So I can’t beat around the bush: the world is a wild place right now and many, if not everyone, reading this has been staying home for one reason or another. At the very least, I hope everyone reading this is minimizing trips out and keeping social activities virtual. In this moment I’m learning that sustainability in my life is experiencing a change for better and for worse.
As you may know, I’m passionate about reducing my carbon footprint through my lifestyle choices. I shop second hand, limit my single-use products and reduce food waste where I can. In these respects, some parts of my life have not changed with the onset of social distancing. I’ve been home enough to make use of all my leftovers and food scraps, I haven’t had a desire to even leave the house and shop, and my reusable products are saving me trips to the store and keeping me from hoarding products that I do not need. In some respects, my shift towards a more sustainable lifestyle has made this major change a little easier.
However, in other ways it has been safer to understand that public health must come first and that may require using more disposable products. Look, I’m not about to stubbornly frown upon people from a sustainable high horse while simultaneously putting those people in danger. Disposable gloves, single-use masks and disposable disinfectant wipes are crucial to keeping public spaces safe for immunocompromised people and essential workers. Processed and packaged foods can stretch your pantry to reduce your grocery store trips and that’s okay. Living with someone considered an essential employee means taking some of those not-so-eco-friendly practices into my home, primarily using more disposable paper towels and disinfectant wipes to get surfaces clean without potentially contaminating other surfaces. Also using more chemicals to keep spaces as clean as possible. It’s not an easy change, but it’s a necessary shift for this moment in time. Even Lauren Singer of Trash is for Tossers has had to compromise some of her sustainable practices for the sake of public health and safety.
So maybe you’re saying “Marcella, what sustainable practices CAN I maintain during this time?” I’m so glad you asked.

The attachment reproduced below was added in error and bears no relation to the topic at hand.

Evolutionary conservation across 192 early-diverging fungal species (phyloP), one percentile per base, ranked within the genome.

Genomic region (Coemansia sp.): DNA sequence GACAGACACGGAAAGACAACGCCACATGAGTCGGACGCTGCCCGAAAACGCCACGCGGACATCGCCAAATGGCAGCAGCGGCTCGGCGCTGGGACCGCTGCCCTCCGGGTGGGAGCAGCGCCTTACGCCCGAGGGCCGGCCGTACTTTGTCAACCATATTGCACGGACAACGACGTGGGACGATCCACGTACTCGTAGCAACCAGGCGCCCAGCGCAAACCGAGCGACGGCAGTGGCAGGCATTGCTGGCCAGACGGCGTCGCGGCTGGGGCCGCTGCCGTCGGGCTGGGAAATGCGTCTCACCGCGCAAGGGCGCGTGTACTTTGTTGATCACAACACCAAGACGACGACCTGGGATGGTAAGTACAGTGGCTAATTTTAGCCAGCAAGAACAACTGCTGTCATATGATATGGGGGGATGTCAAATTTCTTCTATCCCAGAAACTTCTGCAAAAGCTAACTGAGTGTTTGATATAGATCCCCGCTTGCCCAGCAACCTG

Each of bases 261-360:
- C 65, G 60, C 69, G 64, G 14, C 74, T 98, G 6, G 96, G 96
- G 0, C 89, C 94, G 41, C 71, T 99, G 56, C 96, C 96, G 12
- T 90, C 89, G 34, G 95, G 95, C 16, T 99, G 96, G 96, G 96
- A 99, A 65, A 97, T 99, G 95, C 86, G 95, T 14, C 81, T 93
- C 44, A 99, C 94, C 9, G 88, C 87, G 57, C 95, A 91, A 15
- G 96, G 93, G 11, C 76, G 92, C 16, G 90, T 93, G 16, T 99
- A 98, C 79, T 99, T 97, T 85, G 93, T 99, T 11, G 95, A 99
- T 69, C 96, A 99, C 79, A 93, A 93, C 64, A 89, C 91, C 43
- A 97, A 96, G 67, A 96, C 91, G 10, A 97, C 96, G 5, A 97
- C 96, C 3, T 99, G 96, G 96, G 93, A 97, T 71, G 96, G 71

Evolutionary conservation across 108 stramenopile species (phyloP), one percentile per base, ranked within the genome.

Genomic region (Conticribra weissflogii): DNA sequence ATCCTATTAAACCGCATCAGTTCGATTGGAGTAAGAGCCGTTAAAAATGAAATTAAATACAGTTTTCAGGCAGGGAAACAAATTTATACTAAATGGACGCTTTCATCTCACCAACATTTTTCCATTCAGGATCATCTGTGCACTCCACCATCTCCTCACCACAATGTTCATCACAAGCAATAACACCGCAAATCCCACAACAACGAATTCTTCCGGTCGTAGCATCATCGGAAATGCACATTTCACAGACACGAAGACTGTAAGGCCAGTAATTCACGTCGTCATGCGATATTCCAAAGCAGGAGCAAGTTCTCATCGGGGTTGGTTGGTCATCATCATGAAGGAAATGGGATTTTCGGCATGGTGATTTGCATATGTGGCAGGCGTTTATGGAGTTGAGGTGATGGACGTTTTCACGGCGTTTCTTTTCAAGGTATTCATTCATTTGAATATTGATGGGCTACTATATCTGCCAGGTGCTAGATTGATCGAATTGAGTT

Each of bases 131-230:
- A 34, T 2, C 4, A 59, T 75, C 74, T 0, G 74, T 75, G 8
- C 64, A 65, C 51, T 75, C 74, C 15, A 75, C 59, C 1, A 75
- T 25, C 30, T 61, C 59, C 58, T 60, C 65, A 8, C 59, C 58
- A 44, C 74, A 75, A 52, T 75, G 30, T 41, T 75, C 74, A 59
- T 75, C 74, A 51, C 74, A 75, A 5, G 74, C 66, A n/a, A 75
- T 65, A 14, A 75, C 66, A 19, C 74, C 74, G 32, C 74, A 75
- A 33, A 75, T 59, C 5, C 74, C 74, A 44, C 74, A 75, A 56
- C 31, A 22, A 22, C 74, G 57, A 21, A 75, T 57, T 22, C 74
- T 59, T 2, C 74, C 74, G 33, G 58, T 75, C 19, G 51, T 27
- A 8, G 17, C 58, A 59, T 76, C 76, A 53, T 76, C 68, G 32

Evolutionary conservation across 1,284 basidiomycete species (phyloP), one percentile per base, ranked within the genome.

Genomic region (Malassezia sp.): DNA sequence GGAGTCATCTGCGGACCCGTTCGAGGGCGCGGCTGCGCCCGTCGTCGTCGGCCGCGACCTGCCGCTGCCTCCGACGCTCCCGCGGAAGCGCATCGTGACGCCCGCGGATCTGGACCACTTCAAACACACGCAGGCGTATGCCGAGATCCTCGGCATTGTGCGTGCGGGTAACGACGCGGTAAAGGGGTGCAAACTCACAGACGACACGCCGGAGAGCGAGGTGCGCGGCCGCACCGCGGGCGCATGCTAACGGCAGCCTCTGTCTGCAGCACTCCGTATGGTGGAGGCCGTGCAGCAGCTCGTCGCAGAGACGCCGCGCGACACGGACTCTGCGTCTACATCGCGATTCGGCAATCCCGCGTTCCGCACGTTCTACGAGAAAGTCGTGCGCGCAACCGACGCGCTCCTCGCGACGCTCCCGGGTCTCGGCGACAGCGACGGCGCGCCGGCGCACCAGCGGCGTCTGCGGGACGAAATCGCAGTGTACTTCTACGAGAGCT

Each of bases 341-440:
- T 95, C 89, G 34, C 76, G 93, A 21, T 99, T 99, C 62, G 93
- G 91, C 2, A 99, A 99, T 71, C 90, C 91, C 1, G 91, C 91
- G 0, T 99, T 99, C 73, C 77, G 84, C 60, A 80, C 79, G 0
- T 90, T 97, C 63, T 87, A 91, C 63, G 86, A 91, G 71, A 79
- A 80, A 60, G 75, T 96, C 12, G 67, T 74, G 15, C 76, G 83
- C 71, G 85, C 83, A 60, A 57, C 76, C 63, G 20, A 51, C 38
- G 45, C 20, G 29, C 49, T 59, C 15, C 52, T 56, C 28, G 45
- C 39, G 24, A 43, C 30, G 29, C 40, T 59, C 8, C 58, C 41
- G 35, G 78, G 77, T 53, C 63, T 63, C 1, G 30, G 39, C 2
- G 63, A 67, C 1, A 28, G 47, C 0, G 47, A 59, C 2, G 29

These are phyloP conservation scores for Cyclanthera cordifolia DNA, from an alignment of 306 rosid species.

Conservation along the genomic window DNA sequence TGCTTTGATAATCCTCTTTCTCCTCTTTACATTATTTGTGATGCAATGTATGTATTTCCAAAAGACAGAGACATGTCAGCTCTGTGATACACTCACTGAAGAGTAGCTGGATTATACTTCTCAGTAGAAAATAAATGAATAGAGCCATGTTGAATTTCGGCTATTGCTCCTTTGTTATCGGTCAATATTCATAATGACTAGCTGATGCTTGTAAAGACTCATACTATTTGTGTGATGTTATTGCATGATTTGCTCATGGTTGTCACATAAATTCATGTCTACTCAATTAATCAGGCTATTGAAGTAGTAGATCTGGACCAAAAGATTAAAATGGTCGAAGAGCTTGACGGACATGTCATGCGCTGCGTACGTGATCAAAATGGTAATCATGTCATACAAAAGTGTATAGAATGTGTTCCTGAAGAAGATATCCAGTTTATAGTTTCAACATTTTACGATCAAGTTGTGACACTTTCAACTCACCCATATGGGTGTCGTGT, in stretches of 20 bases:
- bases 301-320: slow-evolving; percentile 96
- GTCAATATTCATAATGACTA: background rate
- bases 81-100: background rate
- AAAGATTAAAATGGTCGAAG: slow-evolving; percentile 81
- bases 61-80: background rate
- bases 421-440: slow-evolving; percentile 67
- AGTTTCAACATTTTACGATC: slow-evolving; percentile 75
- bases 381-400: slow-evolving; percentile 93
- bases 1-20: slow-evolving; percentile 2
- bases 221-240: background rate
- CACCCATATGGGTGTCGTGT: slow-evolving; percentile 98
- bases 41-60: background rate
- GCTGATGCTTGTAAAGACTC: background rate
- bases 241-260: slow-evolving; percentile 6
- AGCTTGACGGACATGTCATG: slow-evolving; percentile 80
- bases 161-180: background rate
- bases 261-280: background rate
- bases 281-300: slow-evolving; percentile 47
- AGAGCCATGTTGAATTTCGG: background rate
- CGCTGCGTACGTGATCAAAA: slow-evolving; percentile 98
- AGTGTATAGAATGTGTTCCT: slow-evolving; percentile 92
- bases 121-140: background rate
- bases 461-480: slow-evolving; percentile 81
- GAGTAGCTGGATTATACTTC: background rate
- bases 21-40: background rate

Keep in mind that, like Lauren said in her post about prioritizing values during this crisis, the ability to purchase sustainable and unsustainable products (especially in bulk for the sake of the latter) is a massive privilege in this country and in this moment. I’m fortunate to be able to support myself with these means right now. If you, like me, feel this way I encourage you to help where you can: don’t hoard food and support local, non-profit initiatives like food banks and farms.
You can repurpose old shirts, socks and towels into rags for cleaning surfaces. I’ve been doing this recently to give new life to items that can’t be donated to second hand shops. It’s something my mom always did that didn’t make much sense to me until this point in my life. This is helpful especially if you’re trying to limit your paper towel usage to important things like food preparation and cleaning high-traffic surfaces. I use these for kitchen spills, cleaning glass and mirrors and dusting hard surfaces. You can make the most of the paper towels you have by thinking about what HAS to be disposed of versus what can be thrown in the wash. Therefore, no need to hoard.
Using fewer disposable hygiene products also reduces waste and trips to the grocery store. There used to be nothing worse than having to make a trip to a pharmacy or grocery store for just tampons, especially after going to the grocery store the DAY BEFORE. So in this time I’m thankful for my menstrual cup and safety razor, two items that are going to help me save money and reduce unnecessary trips to stores.
Lastly, being home all day and needing to be resourceful in the kitchen is the perfect soup storm. Meaning, save your scraps PEOPLE! Mushroom stems, onion skins, chicken bones – you name it. Roast your scraps to release some deep flavors, throw it all in a stock pot and add spices of your choice and water and let simmer all day while you work from home. Now you have homemade stock, which can then be the canvas for many dinners. Add leftover cooked veggies or wilted greens and give them new life. Add noodles and crunchy carrots for chicken noodle soup, or a beaten egg for stracciatella. This whole experience has made me more resourceful, and cooking has provided an escape from daily anxiety.
I’m so sick of living in these interesting times, and I’m sure you are too. I yearn to see my friends and hug my family, but right now I understand my responsibility to stay home. I hope you’re all staying safe and healthy, and I hope you can relate to some of these sustainability challenges during these times.